By Linda Adams, President of GTI
In the last column, I discussed the importance of empathic listening when another person–team member, friend, child–signals that they have a problem that’s interfering with their ability to do productive work or has blocked them from moving forward effectively. What if the situation is reversed and you are the one with the problem? Now you need to know how to help yourself. When someone’s behavior is causing you a problem, how can you influence that person to change without causing them to lose face or feel resentment toward you?
For example, your team member has been late for several important meetings. Your co-worker has volunteered to do some tasks, but hasn’t followed through. Another manager is causing your organization to miss a very important deadline. We could say that these and many other behaviors cause you a problem because they interfere with your getting your needs met, i.e., getting your job done in these cases.
These situations require an entirely different skill than when you are attempting to help another with their problem–then you’re a counselor, a listener, you want to help the other person. When you have the problem, you’re a sender, an influencer, you want to help yourself. This means you’ll want to be assertive, self-disclosing, giving the other person information that will help them better understand your problem with their behavior.
Assertive skills are distinctly different from listening skills and they can be much more difficult for people to use. That’s because almost all of us are reluctant to tell other people that their behavior is creating a problem for us–nobody likes to hear that. We run the risk that they will feel hurt, get angry or not like us. For some leaders, this risk is so great that they simply do not confront their team members.
But there’s a huge price to pay for such silence–the problem does not get dealt with and solved, the other person is left in the dark and the leader builds up resentment. And the relationship stays or becomes inauthentic.
Fear of Confrontation
Almost all of us have had bad experiences of being confronted throughout our lives beginning with our parents and teachers. Most often, the way we were confronted caused us to feel upset and resistant. In our courses, we refer to this kind of confrontation as a You-message because it places blame on the other person–“You’re late”, “You’re inconsiderate”, “You should be more responsible”, “Here’s what you need to do”. Not only do these You-messages fail to influence the other person to change the behavior that’s creating a problem for you, they have the added effect of damaging the relationship.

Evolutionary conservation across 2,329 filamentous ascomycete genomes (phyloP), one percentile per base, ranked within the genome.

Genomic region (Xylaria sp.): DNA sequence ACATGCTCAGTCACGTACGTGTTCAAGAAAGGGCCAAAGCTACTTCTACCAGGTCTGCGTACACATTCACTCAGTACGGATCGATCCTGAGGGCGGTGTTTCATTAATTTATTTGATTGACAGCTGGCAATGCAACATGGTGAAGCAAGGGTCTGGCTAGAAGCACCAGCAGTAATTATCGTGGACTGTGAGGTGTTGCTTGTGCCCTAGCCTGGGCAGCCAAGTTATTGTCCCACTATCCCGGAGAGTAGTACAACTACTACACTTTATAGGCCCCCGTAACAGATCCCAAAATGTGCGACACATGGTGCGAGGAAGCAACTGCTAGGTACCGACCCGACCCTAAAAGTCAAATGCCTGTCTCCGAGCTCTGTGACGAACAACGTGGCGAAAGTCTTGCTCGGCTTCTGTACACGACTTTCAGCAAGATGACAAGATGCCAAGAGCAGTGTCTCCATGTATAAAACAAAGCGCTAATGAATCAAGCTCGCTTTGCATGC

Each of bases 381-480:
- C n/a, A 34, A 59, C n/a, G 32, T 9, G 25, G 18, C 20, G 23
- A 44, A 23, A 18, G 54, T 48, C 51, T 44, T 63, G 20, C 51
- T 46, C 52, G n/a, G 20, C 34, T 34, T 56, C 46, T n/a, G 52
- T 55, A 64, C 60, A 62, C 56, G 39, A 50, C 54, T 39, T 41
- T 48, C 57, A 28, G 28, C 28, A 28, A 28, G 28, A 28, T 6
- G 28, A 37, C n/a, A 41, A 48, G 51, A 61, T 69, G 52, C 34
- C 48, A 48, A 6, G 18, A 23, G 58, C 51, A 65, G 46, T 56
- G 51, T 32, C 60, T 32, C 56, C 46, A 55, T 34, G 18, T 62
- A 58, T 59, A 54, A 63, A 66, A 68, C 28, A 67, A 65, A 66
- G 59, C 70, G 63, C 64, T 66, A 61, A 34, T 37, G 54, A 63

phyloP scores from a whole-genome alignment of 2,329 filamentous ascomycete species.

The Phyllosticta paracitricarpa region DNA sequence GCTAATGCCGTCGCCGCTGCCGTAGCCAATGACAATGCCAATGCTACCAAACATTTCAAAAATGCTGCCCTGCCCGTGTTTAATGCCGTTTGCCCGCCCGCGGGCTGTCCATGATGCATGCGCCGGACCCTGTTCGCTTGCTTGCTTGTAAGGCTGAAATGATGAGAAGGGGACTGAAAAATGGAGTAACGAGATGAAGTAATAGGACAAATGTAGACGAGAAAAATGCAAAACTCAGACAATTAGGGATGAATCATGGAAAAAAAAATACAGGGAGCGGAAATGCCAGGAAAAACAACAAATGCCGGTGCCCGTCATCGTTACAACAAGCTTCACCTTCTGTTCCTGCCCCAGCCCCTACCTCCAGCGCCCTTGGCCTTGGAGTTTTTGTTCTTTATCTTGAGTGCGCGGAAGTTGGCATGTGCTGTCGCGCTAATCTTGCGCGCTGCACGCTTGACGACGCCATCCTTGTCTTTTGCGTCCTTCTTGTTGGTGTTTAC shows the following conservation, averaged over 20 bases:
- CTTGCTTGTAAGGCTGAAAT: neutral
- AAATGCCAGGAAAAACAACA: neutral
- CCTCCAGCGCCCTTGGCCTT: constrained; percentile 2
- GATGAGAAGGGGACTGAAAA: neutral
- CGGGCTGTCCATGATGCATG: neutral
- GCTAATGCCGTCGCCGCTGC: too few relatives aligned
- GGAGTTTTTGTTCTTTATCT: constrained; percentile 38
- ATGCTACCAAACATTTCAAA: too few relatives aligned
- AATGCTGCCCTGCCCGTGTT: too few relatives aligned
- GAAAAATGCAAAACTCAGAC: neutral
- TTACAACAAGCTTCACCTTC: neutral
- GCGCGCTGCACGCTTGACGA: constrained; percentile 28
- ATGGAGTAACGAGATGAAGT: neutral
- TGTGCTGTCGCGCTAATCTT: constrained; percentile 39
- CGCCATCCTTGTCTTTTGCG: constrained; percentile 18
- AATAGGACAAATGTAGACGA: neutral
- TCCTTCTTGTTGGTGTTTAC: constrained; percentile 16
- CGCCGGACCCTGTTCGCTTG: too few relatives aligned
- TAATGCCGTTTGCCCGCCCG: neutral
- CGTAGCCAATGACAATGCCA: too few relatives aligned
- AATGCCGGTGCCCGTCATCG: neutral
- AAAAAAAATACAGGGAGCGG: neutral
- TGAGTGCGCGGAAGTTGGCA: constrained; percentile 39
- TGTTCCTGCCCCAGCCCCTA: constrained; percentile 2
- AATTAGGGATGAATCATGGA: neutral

Since it is you who have the problem, it’s essential that you take ownership of it–it’s you who are worried, upset, frustrated or concerned. Now your posture is one of being assertive, self-disclosing, open, honest, and direct with your team members and others in your life. Now is the time for an I-message*–“I’m disappointed”, “I’m concerned”, “I am so frustrated”.
The “feeling” part of the I-message is essential, but it’s not enough. It’s also very important to let the other person know the behavior that is creating the problem and then to tell them the tangible and concrete effect that behavior has on you.
1. To your team member:
“I get very upset (feeling) when inquiries from potential clients aren’t being answered within the time frame we agreed on (non-blameful description of the specific unacceptable behavior) because I’m afraid we’ll lose some business and also create a bad impression of our organization (tangible effect).”
2. To your co-worker:
“When I get interrupted during my presentation (non-blameful description of the specific unacceptable behavior), I feel frustrated (feeling) because it breaks my concentration and I might forget something (tangible effect).”
3. To your teenager:
“When the gas tank was left almost empty (non-blameful description of the specific unacceptable behavior), I was upset (feeling) because I had to stop and get gas and that made me late for work (tangible effect).”
4. And here’s an actual one that I received earlier in the week from a co-worker:
“It’s August 23 and I don’t see any sign of the August Working Together newsletter article being worked on and I’m concerned that the newsletter won’t get sent out on time to our clients who find it valuable and useful. It’s also an effective marketing piece for us.”
Needless to say, this message got my attention and prompted me to meet the deadline that we had previously agreed on.
A simple way to remember the three parts is “Where’s the BEF?” (Behavior, Effect, Feeling). Note that the order doesn’t matter, but it is important to include all three parts. Usually it’s not enough to describe the other person’s behavior and tell them you’re upset about it; they need to know why.
Learning to talk to other people using I-messages is not easy because it requires a shift in the way we normally think and talk and also because it takes courage. The payoff in developing the courage to approach others with I-messages is that being transparently real with team members, spouses, children and others can be the beginning of an authentic relationship–one in which both learn to be open and honest with each other.
*The three-part I-message was created by Thomas Gordon.